The Houston Roughnecks begin their debut season in the XFL (2.0) on Sunday, February 9, at TDECU Stadium on the University of Houston campus. Their first opponent is the dreaded L.A. Wildcats with kickoff at 4 pm. Tickets, starting at $24 for the lower bowl, are available online.
The game will be televised nationally on FOX (that’s Channel 26 in these here parts). But even better, this game and the entire 10-game season will be broadcast on ESPN 97.5 FM. The station’s morning host John Granato will handle play-by-play duties. Here are 10 questions for the radio voice of the Houston Roughnecks.
CultureMap: What will be your main challenges in calling XFL play-by-play?
John Granato: I don’t foresee much in the way of challenges. Meeting with XFL people, they’re doing everything to make it a first-class presentation. We’ll have everything we need. I haven’t done play-by-play in a while but I’m very confident in my ability. It’s always been a dream of mine to be the voice of a team so it’s more exciting than anything.
CM: How did you get the job? Did you audition?
JG: Actually, I got a call out of the blue from team president Brian Michael Cooper. He said they wanted me to do it and I said yes. I’m thrilled they had this kind of confidence in me.
CM: The press box is pretty far up and away at TDECU Stadium. Will you have a spotter in your ear?
JG: Not in my ear. There’ll be someone sitting with us up there working stats and making notes but no one in my ear. It’s on me to know the players and the situations.
CM: When was the last time you did play-by-play?
JG: I did a lot of stuff when I was at Channel 51. We produced UH and Rice football, basketball, and baseball games. It was a while ago, but I haven’t forgotten.
CM: Have you memorized the rules that are different from the NFL, for example extra points and the kicking game? What do you think of the different rules?
JG: We’ve gone over them, but it’ll definitely be different. I like a lot of the stuff. The games will go faster. There’ll be more offense. Kicks and punts are way different and that will take some getting used to, but just because it’s not traditional doesn’t mean it’s bad. I hope everyone keeps an open mind. Who knows? Some stuff might be better and adopted by other leagues.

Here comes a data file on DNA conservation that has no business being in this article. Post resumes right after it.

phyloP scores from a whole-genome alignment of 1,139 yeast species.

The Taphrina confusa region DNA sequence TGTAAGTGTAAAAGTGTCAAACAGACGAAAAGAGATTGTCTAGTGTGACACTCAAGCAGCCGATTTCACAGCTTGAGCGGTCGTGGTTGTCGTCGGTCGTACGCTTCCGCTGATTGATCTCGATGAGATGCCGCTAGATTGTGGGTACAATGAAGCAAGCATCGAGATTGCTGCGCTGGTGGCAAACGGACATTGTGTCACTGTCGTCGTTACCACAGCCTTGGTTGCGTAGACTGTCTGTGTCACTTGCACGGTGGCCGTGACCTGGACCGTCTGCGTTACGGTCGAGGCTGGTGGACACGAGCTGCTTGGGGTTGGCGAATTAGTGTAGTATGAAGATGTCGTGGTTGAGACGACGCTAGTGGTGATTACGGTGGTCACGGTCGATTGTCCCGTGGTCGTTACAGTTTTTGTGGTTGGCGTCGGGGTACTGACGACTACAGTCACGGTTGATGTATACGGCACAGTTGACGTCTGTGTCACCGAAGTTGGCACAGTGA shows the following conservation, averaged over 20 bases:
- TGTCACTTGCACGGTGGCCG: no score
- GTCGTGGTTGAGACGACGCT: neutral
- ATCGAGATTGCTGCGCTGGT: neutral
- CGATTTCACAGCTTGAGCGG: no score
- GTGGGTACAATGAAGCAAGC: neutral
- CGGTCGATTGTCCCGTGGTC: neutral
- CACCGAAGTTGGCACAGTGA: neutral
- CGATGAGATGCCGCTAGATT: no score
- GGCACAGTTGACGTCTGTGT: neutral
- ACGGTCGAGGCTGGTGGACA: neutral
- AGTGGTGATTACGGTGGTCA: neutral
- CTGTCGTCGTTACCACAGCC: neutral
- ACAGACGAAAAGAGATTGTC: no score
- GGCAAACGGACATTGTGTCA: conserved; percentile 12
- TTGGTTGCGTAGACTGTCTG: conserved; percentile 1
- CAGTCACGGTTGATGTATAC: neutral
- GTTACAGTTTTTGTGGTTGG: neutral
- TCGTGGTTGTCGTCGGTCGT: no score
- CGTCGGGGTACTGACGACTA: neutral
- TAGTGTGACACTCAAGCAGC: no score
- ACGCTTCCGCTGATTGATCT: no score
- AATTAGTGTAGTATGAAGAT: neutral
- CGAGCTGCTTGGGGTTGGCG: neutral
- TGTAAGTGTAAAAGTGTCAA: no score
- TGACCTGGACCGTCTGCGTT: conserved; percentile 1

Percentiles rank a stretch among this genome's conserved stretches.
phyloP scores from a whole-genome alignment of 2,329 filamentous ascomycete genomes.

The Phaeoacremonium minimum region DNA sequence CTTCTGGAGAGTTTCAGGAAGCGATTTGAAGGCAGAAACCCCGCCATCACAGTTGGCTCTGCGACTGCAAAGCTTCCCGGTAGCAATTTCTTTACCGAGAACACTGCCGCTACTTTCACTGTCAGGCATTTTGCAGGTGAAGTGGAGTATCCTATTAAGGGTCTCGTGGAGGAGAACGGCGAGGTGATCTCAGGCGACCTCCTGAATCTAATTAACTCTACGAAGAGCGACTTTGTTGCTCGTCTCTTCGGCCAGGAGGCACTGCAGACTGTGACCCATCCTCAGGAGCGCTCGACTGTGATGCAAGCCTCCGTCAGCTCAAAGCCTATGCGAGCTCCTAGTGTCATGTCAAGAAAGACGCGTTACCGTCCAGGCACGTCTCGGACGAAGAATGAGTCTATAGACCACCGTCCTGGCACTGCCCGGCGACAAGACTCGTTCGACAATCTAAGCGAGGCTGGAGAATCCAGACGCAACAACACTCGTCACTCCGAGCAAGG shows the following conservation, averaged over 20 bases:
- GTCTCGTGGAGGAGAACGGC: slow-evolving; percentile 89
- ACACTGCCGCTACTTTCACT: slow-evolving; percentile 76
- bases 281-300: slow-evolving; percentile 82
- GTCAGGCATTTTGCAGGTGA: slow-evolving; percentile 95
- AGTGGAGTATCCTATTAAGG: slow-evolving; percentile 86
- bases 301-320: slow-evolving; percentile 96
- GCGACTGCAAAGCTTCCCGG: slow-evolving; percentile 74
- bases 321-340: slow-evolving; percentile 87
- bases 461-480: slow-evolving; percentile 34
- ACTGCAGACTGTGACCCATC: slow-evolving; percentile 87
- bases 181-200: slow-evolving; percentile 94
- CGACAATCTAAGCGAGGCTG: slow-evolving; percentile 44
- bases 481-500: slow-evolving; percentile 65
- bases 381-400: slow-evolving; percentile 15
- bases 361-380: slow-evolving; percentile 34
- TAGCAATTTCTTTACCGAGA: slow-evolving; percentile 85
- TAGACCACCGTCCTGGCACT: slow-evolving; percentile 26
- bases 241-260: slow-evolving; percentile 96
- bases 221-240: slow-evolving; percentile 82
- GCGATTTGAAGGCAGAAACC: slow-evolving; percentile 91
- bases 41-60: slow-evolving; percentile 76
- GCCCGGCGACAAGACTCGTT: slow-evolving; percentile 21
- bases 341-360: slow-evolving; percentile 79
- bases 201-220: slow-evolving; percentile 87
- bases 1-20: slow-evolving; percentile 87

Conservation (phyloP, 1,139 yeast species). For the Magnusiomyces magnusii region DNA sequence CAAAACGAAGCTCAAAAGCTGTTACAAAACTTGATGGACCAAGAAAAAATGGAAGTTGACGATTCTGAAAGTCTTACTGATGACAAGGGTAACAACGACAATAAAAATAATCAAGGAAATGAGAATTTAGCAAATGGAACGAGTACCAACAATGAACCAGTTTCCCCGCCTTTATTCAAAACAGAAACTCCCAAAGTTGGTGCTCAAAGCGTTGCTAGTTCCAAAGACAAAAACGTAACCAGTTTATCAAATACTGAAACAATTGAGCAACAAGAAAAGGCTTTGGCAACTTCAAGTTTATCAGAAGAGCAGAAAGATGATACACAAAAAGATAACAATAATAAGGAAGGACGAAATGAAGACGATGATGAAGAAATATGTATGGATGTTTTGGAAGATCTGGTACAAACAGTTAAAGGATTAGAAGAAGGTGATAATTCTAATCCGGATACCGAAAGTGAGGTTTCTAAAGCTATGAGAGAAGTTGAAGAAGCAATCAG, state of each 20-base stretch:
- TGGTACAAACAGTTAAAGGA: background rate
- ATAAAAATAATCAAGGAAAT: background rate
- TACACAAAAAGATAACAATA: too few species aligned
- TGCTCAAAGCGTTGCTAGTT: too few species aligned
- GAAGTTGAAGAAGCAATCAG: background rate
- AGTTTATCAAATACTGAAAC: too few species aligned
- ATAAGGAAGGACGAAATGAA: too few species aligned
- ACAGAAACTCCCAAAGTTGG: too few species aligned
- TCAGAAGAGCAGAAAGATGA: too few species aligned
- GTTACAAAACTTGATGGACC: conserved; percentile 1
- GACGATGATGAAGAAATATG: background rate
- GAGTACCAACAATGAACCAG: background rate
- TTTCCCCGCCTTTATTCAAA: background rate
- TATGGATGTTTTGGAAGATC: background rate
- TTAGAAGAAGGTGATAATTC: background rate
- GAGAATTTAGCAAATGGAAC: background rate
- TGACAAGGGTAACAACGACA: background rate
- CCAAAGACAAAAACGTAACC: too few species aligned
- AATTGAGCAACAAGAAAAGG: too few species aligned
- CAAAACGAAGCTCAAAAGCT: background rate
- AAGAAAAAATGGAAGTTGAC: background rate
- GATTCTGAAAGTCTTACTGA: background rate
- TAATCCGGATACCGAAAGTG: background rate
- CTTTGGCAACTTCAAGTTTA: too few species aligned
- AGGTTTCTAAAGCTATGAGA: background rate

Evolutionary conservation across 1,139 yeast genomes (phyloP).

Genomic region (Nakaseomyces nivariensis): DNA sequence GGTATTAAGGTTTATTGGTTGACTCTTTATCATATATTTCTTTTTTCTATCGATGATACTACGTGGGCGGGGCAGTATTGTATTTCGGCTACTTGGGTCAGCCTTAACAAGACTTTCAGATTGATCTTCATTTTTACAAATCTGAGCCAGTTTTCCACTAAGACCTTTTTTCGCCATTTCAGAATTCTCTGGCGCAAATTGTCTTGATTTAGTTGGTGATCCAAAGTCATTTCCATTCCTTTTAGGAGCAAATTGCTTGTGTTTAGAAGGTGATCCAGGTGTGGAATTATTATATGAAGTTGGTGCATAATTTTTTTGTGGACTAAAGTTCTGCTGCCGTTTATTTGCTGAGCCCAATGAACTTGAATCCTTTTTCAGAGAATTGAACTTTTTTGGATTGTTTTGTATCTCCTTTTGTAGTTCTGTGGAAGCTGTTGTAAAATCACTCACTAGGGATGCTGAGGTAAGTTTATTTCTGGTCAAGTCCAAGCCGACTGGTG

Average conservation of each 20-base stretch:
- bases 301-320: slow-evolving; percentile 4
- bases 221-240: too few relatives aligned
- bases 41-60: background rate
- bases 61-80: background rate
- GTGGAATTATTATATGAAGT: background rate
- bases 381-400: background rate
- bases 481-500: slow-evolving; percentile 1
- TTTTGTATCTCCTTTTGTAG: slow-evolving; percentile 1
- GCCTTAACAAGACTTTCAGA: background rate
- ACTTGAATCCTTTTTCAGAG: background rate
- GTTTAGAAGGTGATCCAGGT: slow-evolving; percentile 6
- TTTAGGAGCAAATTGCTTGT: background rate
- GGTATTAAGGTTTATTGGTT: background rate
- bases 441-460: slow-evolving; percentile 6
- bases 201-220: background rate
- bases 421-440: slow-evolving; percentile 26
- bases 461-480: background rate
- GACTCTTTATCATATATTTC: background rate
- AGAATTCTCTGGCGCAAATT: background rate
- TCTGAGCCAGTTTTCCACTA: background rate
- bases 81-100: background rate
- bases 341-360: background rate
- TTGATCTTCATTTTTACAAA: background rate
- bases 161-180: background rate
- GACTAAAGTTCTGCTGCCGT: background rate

CM: Are you going to practices to get to know the players?
JG: Yes. I’ll be there a lot.
CM: Is June Jones good for quotes and easy to work with, or is he a [New England Patriots head coach] Bill Belichick mumbler?
JG: He’s not Belichick, thank goodness. He’s been very receptive to helping and promoting the game and the team. We all have to do our part to get the word out. That’s why I’m essentially writing this column for your lazy ass. (Ken’s note: that’s 1, Granato.)
CM: Did you watch the original XFL in 2001? What did you think of the product back then? Has the XFL learned from its past?
JG: I did not watch the previous XFL. I really thought it was too gimmicky. This iteration is not. XFL commissioner Oliver Luck has done extensive research about what people want to see. It’s real football but it will differentiate itself from the NFL. It’ll be faster and hopefully a lot of fun.
CM: How will an XFL broadcast differ from a typical NFL broadcast?
JG: I think we will be a lot more casual. In the first meeting I had with the team, they said they chose me for a reason. They don’t want stodgy and formal. We’ll have some fun.
CM: Will you use the same irreverent personality from your morning show on ESPN 97.5 FM, or do the Roughnecks want you to play it straight?
JG: I plan on being myself. I may be criticized for it, but I don’t care. This is meant to be entertaining not life or death drama. I’ll work hard but I’m going to have fun.
I’m sure I’ll work a lot harder than you and actually do my own work instead of making others do it for me.
I’m done writing your column now. Send me my per diem. (Ken’s note: that’s 2, Granato — you know what happens at 3.)